Biscoff Cake

Biscoff Cake

If there’s one thing I’m sure of, it’s that you all love Biscoff! I started baking with it because my partner adores the stuff, and it turns out he’s most definitely not alone. This two layer Biscoff Cake and its buttercream are infused with the delicious caramelised biscuit spread, I’ve given it a good drizzle of melted Biscoff, and then some of the Biscoff biscuits on top. It’s basically Biscoff heaven! This cake would make an excellent birthday cake for the Biscoff lover in your life!

How to make Biscoff Cake…

To make the sponge I mixed together the butter, sugar and Biscoff spread. Then I whisked in eggs and milk.

I added self raising flour, then divided the mixture between two tins.

The cakes baked for arund 40 minutes until golden brown, then I made the buttercream using butter, icing sugar, Biscoff spread and milk.

What is Biscoff?

Biscoff spread, made by the brand Lotus, is also known as cookie butter. It has a deep caramel flavour and a hint of cinnamon and other spices. Lotus are best known for their biscuits, which are commonly served with coffee. The biscuits are used to make the spread, and you can buy it in crunchy and smooth varieties. The spread is similar to Nutella or peanut butter in terms of texture, but it has a unique flavour. It’s also naturally vegan!

How long does the Biscoff Cake last for and can you freeze it?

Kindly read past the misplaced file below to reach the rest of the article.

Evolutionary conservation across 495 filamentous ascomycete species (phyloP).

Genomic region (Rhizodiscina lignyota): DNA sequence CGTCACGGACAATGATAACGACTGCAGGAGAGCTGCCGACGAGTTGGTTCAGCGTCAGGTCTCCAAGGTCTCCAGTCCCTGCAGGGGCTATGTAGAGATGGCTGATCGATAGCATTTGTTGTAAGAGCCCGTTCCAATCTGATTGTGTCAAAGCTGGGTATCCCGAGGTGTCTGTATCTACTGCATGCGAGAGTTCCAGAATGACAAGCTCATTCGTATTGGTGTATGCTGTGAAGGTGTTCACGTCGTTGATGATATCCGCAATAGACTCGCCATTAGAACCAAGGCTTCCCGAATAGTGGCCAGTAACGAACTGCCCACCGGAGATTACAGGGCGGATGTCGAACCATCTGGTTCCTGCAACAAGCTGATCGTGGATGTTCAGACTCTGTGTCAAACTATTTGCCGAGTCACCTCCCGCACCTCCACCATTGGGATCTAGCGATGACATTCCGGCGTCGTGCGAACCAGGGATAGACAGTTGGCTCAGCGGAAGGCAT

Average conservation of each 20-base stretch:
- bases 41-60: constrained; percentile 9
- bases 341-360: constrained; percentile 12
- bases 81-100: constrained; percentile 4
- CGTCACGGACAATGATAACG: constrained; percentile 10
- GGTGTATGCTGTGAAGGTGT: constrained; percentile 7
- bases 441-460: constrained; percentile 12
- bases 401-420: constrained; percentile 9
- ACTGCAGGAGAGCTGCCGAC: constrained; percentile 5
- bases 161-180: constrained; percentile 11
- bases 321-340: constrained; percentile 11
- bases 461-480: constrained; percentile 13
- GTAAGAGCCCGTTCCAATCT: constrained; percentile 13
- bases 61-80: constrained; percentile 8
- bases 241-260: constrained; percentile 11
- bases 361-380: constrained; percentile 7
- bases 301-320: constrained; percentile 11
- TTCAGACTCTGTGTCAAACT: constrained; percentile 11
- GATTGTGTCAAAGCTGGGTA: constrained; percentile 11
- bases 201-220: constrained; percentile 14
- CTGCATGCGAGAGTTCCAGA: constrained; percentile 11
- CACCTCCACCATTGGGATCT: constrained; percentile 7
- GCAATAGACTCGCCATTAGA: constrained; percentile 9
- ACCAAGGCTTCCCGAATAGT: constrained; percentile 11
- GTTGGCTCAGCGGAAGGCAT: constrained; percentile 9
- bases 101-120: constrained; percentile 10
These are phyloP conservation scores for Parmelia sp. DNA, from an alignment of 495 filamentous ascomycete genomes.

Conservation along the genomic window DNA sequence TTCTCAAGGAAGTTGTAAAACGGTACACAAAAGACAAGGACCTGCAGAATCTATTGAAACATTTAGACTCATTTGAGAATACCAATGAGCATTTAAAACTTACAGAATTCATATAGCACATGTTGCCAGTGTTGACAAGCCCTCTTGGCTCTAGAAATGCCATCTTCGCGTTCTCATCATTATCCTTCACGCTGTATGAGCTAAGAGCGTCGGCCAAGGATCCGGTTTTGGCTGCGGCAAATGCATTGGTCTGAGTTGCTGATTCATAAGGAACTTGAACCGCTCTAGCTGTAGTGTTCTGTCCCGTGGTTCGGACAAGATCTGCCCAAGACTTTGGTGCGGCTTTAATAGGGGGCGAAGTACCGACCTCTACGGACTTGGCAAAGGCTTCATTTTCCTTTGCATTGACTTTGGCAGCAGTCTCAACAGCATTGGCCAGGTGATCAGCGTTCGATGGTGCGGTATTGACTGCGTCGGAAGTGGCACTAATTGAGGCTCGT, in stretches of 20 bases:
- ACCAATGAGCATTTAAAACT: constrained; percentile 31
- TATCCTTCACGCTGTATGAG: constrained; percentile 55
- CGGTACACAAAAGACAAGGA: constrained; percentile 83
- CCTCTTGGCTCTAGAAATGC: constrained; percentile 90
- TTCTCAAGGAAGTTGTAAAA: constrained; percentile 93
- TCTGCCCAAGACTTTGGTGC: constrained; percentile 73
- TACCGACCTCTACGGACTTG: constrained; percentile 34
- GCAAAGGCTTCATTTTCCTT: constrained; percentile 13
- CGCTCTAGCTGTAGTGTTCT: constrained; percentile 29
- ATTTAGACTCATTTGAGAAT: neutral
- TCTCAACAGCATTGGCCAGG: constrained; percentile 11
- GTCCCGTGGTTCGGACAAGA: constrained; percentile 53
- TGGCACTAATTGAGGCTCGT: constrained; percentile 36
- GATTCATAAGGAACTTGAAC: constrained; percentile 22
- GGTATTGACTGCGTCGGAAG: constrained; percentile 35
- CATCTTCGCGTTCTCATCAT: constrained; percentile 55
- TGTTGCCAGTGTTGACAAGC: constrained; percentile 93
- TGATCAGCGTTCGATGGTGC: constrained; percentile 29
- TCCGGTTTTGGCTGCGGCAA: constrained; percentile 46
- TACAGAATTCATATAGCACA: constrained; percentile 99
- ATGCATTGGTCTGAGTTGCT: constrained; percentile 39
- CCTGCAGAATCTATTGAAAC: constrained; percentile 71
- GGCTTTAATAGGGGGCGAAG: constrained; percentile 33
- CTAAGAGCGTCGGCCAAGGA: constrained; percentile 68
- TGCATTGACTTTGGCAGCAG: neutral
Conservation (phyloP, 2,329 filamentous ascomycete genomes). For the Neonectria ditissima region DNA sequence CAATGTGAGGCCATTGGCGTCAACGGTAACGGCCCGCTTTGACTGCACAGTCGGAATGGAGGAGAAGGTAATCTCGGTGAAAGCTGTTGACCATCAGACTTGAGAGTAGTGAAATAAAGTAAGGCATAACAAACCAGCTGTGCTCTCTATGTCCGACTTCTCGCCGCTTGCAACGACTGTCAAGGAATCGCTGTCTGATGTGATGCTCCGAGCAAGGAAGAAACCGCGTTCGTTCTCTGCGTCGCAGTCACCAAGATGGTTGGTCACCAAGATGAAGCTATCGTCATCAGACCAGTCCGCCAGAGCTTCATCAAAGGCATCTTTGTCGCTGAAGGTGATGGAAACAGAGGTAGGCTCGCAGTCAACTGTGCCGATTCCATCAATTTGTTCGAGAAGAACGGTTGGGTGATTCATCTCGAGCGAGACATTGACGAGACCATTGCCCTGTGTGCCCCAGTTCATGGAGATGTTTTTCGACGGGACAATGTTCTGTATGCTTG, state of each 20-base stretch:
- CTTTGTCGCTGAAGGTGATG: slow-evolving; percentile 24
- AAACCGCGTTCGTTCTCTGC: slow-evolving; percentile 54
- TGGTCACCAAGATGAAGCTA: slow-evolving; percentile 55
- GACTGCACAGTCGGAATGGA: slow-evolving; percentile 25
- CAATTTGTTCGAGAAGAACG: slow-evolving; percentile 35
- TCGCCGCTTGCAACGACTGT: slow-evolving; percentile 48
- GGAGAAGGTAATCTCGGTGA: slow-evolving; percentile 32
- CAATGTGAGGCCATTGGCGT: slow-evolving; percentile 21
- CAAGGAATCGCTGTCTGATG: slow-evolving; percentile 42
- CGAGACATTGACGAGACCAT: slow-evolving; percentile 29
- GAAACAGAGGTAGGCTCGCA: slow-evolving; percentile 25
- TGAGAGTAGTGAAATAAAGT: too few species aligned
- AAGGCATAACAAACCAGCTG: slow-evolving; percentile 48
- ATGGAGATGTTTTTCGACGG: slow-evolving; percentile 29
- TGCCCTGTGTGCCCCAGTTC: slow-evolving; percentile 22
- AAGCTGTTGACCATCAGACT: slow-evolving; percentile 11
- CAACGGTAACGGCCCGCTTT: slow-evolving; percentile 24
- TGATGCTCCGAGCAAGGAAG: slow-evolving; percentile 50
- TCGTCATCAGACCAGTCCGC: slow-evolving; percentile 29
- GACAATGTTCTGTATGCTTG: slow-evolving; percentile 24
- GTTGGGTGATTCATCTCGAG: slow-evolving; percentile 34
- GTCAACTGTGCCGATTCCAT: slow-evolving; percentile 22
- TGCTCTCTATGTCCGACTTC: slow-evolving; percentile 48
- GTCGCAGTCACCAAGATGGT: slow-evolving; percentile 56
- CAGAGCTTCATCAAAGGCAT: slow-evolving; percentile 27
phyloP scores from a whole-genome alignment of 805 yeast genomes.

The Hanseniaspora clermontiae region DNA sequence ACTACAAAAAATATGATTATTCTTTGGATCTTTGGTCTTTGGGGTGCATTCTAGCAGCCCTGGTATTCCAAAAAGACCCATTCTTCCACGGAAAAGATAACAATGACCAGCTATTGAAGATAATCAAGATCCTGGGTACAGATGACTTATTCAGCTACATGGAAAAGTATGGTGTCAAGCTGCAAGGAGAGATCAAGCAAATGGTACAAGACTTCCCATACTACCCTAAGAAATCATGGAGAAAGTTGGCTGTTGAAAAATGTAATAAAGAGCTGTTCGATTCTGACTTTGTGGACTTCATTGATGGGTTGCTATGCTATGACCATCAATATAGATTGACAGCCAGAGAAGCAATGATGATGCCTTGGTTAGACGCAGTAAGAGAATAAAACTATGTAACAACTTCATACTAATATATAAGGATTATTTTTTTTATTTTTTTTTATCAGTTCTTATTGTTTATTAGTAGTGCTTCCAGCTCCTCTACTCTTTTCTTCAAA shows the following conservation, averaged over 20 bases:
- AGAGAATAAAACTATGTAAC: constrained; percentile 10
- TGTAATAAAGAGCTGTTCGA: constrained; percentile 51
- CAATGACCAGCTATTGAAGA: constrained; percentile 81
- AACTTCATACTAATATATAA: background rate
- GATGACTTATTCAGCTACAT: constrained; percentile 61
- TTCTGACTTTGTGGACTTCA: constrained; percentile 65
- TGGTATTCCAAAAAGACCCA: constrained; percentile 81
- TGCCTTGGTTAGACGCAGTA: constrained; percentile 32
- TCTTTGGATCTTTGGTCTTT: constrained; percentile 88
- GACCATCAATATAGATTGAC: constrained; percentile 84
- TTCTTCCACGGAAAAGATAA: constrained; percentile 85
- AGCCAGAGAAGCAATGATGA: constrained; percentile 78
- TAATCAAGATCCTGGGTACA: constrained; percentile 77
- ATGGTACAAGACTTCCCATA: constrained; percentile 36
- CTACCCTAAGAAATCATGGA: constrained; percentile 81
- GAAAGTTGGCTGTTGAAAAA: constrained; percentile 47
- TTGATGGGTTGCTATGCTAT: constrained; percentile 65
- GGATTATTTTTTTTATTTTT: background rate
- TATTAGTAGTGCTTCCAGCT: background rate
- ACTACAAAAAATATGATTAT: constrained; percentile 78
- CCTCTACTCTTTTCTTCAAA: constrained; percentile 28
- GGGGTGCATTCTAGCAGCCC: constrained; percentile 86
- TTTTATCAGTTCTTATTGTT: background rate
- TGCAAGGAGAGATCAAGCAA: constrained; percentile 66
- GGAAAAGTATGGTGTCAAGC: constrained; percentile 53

The cake will keep in an airtight container for 3 days in a cool place. You can freeze the sponges either alone, or decorated (but do not freeze the biscuits). Once the sponges are fully cool, wrap them well with cling film or put them in an airtight container with some baking paper between them. You can freeze the buttercream on it’s own in a tub, or you can decorate the cake and freeze it fully assembled.

To do this and avoid damage to the decoration, freeze it either in an airtight container. Or let it freeze solid on a cake board or plate, then wrap in cling film. Remove the cling film when you take it out to defrost it, if you don’t it could damage the decoration as it defrosts and softens. You can also freeze slices of the cake, again well wrapped in cling film or in airtight containers.

Tips for making the Biscoff Cake:

  • If you would like to make this cake in different size tins, please check my Conversion Guide to find out how to adjust the recipe.
  • I used the smooth Biscoff spread for this recipe. You could use the crunchy one for the buttercream, just make sure if you are using a piping nozzle that it’s fairly wide at the end so bits of biscuit don’t get stuck in it.
  • I don’t recommend baking this cake in one deep tin, as it may not cook evenly. It is best to bake it in two sandwich tins.
  • The biscuits will go soft after several hours in contact with the buttercream so add them later if you’re not serving the cake straight away

Recommended equipment & ingredients*

8″ cake tinsMixing bowlsCooling rack
Kitchen scalesElectric hand mixerRound cake tin liners
Cake testerPiping bagsBiscoff spread
Biscoff biscuitsWilton 8B Piping nozzle

*I earn a small amount of money if you buy the products after clicking on the links. You will not be charged anything extra for this. Thank you for supporting The Baking Explorer!

More Biscoff recipes…

Biscoff Cheesecake SquaresBiscoff & Banana CakeLotus Biscoff Cupcakes